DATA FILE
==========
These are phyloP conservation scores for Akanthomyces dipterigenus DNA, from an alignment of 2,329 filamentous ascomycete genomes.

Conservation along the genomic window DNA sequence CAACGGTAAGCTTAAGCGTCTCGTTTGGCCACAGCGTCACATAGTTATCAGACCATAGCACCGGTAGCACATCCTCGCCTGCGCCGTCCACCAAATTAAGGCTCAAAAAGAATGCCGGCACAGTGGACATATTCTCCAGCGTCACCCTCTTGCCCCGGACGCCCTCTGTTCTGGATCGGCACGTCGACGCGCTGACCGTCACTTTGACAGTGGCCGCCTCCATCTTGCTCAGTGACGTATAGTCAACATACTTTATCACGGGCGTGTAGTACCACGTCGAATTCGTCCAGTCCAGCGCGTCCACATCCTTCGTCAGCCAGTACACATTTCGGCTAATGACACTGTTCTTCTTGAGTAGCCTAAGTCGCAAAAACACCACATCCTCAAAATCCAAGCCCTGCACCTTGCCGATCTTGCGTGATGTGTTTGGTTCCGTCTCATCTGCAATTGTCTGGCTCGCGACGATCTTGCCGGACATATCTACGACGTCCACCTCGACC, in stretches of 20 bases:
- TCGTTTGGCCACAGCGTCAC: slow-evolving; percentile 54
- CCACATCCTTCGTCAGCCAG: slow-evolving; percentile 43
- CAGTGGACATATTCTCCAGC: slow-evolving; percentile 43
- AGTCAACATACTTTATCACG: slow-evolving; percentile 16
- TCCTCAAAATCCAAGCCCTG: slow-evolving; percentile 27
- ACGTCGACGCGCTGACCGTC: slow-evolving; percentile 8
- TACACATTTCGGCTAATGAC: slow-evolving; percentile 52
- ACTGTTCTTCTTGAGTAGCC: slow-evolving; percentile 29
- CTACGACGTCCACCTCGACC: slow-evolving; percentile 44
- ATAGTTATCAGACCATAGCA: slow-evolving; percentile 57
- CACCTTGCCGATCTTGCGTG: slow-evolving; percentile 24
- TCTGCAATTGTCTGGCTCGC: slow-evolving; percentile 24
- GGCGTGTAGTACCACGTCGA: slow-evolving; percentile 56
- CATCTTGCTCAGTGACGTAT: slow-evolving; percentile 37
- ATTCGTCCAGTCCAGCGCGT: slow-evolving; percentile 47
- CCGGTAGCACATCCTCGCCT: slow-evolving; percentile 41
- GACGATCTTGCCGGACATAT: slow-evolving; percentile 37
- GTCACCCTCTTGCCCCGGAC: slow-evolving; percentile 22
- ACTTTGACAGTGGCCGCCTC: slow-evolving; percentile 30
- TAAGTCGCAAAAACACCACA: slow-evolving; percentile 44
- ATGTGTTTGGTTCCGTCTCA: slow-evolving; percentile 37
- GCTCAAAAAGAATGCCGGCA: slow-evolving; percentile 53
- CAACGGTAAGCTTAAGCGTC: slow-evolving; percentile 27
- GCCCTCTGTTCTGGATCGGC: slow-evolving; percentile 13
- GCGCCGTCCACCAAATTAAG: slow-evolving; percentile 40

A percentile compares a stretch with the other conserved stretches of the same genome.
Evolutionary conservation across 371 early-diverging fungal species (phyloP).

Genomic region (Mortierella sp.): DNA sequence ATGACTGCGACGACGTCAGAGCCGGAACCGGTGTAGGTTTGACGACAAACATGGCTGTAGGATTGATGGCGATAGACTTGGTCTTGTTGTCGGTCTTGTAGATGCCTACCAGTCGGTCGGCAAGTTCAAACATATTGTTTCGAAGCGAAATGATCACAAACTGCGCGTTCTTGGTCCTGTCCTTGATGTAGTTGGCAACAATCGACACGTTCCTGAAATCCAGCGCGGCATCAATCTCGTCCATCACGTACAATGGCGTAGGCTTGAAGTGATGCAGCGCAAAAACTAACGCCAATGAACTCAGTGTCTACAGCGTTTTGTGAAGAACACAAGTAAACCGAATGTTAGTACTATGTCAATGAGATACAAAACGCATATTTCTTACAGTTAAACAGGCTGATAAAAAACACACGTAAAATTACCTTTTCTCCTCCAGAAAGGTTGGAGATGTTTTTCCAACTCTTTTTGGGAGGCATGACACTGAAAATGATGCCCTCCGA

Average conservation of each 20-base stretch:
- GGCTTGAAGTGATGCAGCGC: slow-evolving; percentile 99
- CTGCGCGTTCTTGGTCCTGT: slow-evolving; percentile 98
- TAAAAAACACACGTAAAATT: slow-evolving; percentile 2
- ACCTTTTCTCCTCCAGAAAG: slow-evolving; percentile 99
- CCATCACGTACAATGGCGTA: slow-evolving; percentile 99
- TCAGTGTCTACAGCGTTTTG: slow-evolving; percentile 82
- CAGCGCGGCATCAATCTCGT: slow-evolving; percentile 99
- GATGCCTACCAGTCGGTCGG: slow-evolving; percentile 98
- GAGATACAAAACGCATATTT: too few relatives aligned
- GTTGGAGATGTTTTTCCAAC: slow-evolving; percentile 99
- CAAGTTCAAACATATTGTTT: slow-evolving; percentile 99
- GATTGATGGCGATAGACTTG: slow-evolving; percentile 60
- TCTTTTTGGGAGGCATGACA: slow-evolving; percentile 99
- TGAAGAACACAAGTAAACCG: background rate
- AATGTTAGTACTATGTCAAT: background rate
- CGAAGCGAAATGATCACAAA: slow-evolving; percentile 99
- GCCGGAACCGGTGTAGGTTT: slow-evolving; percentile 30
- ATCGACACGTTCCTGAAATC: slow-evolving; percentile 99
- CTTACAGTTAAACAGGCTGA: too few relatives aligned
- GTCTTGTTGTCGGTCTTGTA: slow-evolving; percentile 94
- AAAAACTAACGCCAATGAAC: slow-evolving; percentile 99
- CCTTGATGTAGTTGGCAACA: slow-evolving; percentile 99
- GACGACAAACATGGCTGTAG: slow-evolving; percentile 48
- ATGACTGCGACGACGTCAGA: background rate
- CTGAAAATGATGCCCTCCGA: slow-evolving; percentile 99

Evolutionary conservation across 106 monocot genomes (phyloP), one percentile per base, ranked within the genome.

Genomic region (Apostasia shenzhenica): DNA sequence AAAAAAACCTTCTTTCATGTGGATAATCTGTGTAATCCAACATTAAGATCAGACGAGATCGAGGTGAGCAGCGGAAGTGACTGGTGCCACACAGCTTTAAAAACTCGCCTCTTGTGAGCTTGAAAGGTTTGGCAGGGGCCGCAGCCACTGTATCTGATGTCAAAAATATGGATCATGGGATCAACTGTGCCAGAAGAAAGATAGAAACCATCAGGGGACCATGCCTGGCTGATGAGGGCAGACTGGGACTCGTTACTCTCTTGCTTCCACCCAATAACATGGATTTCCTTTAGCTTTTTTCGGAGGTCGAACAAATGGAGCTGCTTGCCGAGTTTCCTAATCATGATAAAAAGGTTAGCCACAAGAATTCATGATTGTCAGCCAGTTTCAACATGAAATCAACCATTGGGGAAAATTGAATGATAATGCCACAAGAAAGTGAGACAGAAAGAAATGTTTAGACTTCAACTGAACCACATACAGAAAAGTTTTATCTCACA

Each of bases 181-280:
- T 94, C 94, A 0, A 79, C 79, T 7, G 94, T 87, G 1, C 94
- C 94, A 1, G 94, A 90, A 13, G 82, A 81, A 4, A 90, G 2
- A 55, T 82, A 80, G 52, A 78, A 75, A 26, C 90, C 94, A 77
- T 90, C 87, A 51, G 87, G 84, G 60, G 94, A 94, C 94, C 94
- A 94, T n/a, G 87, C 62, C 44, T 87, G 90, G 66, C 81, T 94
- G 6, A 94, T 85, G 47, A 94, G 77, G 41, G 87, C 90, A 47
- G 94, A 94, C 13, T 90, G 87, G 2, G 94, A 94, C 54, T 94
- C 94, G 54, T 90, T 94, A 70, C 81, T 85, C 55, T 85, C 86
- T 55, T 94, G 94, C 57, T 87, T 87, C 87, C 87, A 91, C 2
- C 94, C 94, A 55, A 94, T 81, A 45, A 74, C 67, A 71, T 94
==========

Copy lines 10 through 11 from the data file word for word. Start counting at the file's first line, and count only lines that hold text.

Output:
- ACTGTTCTTCTTGAGTAGCC: slow-evolving; percentile 29
- CTACGACGTCCACCTCGACC: slow-evolving; percentile 44